And while the military battles insurgents and other terrorists, it is also engaged in a war with the management of information from the war front, sometimes leading to its intimidating media houses considered enemies of the state. It was a mixed grill as captured in the reports featured in our milestones for the month. The list is not exhaustive, but a reading of some of the stories highlighted below will help make the issues better understood.
Scorned and underrated, Abubakar Shekau, the leader of Jama’atu Ahlul Sunnah Lidda’awatu Wal-Jihad (JAS), otherwise known as Boko Haram is currently pulling a massive stealth strategy in an organisational makeover destined to connect the northeast, the north-west and the north-central in a bewildering expansionist agenda.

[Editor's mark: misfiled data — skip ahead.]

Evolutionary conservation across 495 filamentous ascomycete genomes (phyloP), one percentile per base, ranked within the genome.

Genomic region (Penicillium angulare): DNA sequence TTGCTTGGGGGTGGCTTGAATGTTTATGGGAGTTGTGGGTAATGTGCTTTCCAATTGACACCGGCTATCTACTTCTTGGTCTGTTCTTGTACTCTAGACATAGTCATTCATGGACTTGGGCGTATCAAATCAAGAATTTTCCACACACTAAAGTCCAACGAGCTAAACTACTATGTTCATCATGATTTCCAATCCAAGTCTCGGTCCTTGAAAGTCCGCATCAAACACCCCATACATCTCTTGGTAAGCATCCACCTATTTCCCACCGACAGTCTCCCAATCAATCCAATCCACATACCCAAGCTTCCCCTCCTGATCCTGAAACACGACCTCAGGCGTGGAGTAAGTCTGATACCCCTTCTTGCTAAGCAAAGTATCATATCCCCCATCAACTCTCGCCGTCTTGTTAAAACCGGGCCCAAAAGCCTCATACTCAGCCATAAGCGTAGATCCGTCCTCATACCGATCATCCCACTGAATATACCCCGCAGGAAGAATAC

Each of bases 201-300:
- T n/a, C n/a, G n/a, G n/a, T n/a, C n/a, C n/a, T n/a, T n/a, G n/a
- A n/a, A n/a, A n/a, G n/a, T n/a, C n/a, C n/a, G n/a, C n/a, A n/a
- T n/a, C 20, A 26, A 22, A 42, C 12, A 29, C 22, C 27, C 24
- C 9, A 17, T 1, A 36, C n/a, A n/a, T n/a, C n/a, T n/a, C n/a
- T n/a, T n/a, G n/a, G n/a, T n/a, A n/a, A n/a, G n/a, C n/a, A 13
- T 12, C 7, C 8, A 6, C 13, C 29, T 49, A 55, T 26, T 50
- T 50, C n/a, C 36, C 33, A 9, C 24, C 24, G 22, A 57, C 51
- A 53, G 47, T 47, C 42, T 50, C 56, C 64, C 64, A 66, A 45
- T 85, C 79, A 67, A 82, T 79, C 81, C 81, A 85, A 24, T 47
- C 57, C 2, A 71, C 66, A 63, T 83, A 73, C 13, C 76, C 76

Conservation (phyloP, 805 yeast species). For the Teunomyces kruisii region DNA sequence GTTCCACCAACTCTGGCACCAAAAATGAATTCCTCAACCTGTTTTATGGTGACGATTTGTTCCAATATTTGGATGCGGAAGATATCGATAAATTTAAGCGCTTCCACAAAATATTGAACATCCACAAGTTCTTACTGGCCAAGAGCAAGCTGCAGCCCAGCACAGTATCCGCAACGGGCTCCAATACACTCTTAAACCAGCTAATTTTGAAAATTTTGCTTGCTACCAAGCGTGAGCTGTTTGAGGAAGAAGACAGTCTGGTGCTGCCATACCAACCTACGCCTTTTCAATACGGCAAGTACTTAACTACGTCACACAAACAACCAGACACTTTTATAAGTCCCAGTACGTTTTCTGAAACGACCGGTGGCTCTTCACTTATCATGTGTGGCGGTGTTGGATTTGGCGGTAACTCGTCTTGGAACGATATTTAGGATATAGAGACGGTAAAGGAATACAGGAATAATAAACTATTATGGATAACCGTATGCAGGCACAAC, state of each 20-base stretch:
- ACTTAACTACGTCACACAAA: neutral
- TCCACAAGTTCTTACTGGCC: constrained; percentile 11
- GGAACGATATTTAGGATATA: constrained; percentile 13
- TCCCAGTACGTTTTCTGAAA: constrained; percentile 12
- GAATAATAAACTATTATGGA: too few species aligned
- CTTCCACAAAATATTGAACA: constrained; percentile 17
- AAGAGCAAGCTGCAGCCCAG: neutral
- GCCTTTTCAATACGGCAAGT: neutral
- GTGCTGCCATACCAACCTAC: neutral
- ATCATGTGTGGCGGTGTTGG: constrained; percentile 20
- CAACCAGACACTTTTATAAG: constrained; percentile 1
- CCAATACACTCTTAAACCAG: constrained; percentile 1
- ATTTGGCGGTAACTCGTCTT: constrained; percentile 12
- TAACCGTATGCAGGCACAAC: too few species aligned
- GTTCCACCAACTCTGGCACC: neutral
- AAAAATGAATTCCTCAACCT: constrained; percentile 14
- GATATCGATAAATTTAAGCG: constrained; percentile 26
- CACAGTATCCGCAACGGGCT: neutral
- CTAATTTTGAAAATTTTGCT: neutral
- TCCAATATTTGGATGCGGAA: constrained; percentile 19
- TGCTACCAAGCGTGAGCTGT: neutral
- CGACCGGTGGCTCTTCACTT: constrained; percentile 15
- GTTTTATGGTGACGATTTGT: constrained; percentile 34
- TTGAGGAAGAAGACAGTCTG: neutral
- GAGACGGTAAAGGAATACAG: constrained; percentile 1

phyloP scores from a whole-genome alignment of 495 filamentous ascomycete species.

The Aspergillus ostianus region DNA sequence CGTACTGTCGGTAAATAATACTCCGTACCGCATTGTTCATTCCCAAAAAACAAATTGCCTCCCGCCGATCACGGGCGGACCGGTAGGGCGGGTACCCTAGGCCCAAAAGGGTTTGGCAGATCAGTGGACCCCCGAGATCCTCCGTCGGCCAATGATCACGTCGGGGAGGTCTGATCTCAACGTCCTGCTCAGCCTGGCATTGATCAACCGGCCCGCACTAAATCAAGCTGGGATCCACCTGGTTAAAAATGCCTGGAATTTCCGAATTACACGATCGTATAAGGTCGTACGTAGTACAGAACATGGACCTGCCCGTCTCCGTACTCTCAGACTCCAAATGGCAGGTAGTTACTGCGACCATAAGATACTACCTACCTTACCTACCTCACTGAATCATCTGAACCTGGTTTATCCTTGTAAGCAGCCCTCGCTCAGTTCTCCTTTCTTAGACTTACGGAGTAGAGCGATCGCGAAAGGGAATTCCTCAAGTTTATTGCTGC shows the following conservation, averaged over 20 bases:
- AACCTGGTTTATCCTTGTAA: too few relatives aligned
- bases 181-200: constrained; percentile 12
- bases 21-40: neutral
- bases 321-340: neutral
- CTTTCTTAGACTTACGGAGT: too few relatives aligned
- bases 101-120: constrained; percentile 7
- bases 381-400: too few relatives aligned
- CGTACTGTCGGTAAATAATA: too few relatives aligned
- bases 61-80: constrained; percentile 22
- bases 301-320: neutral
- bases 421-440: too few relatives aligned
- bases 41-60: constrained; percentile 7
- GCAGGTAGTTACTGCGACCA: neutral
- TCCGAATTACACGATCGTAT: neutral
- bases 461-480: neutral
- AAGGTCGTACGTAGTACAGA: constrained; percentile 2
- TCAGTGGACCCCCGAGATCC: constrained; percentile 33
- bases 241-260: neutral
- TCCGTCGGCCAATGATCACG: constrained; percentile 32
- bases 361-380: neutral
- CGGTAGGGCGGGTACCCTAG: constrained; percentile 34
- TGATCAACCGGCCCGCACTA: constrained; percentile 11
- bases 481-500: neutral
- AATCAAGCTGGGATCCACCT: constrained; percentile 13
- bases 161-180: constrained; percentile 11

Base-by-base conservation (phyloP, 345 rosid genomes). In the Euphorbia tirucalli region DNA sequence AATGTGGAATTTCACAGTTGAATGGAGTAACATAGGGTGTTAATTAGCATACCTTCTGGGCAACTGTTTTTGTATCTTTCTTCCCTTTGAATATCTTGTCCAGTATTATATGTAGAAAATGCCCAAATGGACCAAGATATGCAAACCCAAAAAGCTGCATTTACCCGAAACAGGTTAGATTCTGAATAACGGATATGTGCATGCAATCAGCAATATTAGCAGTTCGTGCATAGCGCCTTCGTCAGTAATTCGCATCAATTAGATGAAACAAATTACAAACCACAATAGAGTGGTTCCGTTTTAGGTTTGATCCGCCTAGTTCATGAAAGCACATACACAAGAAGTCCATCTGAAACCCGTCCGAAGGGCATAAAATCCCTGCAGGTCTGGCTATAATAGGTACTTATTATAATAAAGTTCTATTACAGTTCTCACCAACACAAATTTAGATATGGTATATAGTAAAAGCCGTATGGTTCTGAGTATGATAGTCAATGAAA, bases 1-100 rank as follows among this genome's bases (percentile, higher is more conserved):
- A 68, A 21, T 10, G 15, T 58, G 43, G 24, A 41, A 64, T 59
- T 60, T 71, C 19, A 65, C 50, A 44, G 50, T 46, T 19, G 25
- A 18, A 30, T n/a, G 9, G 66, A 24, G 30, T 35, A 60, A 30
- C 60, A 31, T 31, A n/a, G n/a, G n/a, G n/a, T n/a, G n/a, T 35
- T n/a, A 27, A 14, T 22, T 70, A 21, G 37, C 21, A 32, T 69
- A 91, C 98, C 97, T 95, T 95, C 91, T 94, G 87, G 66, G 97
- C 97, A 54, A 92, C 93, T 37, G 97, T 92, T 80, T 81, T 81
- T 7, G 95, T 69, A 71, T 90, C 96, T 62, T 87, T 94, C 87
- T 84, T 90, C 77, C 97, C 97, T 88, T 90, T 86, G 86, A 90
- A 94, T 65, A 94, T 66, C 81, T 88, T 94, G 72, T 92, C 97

Defined by welcoming former apostates; engaging in factional reconciliations; admitting of modest ideological shifts; and proposing a balanced role for clerics and combatants in his group, Shekau is on the move to consolidate his ranks and establish himself as the ‘African Jihadi Caliph’ after his 2011-12 falling out with Al Qaeda, the embattled Islamic State in Iraq and the Levent.
Many single mothers in Internally Displaced Persons (IDPs) camps or those taking refuge in host communities are widowed as a result of the Boko Haram insurgency in Nigeria’s Northeast region. Others are divorcees or single mothers whose husbands are missing, a HumAngle investigation reveals.